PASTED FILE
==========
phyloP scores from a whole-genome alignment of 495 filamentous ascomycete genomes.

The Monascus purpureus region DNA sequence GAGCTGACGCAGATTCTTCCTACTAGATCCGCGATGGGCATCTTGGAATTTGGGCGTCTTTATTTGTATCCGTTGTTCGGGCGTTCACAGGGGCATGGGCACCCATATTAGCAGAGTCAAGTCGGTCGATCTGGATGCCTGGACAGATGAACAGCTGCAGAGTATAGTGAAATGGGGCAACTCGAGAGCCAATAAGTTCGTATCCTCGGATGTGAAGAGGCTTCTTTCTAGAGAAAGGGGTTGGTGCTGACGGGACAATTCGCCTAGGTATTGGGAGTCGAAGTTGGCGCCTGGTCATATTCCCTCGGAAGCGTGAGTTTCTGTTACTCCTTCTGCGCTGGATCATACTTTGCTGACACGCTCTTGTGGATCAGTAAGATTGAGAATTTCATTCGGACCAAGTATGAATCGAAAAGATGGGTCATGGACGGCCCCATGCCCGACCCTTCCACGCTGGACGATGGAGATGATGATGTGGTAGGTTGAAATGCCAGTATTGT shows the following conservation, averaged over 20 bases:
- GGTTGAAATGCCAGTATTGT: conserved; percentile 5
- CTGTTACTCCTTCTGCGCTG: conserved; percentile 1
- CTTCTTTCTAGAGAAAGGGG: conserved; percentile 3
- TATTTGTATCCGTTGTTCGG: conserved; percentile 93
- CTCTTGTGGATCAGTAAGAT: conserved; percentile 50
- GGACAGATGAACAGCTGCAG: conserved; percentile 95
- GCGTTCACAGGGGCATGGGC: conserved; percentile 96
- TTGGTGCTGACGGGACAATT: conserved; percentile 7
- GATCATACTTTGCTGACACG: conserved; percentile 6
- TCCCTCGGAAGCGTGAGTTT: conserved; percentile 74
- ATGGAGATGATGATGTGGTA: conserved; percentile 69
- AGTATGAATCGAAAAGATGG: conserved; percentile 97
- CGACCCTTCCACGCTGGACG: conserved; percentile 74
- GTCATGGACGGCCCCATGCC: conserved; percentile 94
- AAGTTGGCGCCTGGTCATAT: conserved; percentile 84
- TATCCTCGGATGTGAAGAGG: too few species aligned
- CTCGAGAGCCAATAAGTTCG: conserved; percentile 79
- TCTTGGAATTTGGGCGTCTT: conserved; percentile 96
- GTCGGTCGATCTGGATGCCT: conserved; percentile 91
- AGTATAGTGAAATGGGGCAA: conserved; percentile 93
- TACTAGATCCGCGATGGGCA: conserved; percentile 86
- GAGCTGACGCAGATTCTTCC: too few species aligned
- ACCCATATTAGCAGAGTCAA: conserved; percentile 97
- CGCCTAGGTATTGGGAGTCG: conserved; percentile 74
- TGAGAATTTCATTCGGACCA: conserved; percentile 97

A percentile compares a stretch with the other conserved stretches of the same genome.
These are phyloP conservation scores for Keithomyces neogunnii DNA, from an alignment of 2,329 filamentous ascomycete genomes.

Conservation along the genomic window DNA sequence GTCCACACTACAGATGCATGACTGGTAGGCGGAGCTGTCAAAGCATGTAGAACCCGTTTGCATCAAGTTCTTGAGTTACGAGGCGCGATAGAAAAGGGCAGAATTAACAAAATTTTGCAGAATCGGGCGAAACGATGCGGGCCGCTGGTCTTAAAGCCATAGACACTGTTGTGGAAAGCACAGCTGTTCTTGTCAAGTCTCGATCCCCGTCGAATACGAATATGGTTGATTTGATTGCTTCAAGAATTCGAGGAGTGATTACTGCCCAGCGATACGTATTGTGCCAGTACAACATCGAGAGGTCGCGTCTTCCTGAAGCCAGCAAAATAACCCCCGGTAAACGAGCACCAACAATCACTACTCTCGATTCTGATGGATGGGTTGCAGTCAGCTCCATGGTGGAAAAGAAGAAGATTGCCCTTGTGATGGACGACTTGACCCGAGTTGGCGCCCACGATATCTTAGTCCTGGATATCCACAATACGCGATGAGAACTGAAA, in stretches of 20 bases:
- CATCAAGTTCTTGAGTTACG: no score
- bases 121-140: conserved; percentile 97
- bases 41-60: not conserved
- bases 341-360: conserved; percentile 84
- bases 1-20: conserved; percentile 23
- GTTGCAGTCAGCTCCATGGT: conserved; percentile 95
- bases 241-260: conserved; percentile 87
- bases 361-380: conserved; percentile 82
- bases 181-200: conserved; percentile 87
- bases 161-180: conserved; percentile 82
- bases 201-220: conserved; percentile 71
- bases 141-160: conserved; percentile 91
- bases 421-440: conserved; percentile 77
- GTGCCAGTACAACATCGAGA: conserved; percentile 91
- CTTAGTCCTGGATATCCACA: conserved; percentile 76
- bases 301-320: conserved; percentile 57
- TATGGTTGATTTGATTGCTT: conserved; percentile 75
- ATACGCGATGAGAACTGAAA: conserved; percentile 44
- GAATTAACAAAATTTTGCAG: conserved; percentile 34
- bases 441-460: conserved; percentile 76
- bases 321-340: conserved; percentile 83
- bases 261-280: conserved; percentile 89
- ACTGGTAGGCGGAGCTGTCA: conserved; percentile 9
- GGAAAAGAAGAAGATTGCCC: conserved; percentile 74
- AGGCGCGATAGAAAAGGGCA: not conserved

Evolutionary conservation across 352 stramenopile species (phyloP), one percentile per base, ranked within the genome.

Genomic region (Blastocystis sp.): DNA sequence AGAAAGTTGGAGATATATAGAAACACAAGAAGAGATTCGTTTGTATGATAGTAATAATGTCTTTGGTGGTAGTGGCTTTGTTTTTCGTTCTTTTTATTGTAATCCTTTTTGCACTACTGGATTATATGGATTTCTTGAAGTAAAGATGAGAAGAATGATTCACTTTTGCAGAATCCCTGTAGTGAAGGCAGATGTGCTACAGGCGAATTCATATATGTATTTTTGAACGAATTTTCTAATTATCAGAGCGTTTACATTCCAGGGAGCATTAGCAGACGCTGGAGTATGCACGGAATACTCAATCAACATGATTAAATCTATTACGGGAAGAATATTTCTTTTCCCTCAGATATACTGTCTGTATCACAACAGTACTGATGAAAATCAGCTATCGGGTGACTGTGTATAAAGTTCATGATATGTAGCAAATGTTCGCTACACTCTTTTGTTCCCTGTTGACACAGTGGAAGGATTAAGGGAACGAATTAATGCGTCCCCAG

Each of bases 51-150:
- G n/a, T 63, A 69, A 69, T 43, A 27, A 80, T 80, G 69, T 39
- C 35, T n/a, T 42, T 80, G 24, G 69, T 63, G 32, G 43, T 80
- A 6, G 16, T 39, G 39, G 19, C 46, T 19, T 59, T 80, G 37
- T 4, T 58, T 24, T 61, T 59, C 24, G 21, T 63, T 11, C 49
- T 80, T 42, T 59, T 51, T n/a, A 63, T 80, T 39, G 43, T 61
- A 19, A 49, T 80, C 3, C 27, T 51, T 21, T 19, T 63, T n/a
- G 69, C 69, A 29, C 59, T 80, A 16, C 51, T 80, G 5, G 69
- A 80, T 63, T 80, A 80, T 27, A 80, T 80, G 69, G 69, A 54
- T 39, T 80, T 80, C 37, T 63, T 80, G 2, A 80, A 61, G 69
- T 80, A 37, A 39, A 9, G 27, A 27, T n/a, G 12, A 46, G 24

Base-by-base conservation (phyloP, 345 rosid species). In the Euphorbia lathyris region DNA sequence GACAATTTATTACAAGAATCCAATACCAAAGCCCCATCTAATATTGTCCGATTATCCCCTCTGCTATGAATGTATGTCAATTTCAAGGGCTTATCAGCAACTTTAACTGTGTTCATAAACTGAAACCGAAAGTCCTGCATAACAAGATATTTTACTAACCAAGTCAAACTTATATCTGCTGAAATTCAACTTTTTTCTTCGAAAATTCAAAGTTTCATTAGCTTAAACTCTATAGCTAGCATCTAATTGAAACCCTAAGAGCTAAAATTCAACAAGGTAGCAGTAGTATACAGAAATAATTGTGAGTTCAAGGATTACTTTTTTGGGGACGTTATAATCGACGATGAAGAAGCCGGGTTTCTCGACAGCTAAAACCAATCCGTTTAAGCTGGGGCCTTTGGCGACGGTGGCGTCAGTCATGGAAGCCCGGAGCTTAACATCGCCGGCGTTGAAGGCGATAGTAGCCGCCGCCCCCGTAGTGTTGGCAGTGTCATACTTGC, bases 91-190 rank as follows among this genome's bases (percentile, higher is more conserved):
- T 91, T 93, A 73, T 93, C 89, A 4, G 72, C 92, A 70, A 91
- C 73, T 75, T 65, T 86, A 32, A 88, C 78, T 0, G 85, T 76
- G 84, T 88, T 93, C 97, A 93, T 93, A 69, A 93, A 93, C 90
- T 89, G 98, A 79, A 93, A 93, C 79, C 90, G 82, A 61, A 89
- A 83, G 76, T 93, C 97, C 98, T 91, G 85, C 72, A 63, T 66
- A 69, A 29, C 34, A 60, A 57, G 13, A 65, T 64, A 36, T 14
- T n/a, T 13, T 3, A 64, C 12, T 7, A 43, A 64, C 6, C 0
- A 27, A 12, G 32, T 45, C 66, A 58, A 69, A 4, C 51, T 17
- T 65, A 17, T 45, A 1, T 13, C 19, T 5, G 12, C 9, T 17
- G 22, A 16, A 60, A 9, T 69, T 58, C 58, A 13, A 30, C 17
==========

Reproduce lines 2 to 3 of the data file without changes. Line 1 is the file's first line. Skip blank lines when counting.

The Monascus purpureus region DNA sequence GAGCTGACGCAGATTCTTCCTACTAGATCCGCGATGGGCATCTTGGAATTTGGGCGTCTTTATTTGTATCCGTTGTTCGGGCGTTCACAGGGGCATGGGCACCCATATTAGCAGAGTCAAGTCGGTCGATCTGGATGCCTGGACAGATGAACAGCTGCAGAGTATAGTGAAATGGGGCAACTCGAGAGCCAATAAGTTCGTATCCTCGGATGTGAAGAGGCTTCTTTCTAGAGAAAGGGGTTGGTGCTGACGGGACAATTCGCCTAGGTATTGGGAGTCGAAGTTGGCGCCTGGTCATATTCCCTCGGAAGCGTGAGTTTCTGTTACTCCTTCTGCGCTGGATCATACTTTGCTGACACGCTCTTGTGGATCAGTAAGATTGAGAATTTCATTCGGACCAAGTATGAATCGAAAAGATGGGTCATGGACGGCCCCATGCCCGACCCTTCCACGCTGGACGATGGAGATGATGATGTGGTAGGTTGAAATGCCAGTATTGT shows the following conservation, averaged over 20 bases:
- GGTTGAAATGCCAGTATTGT: conserved; percentile 5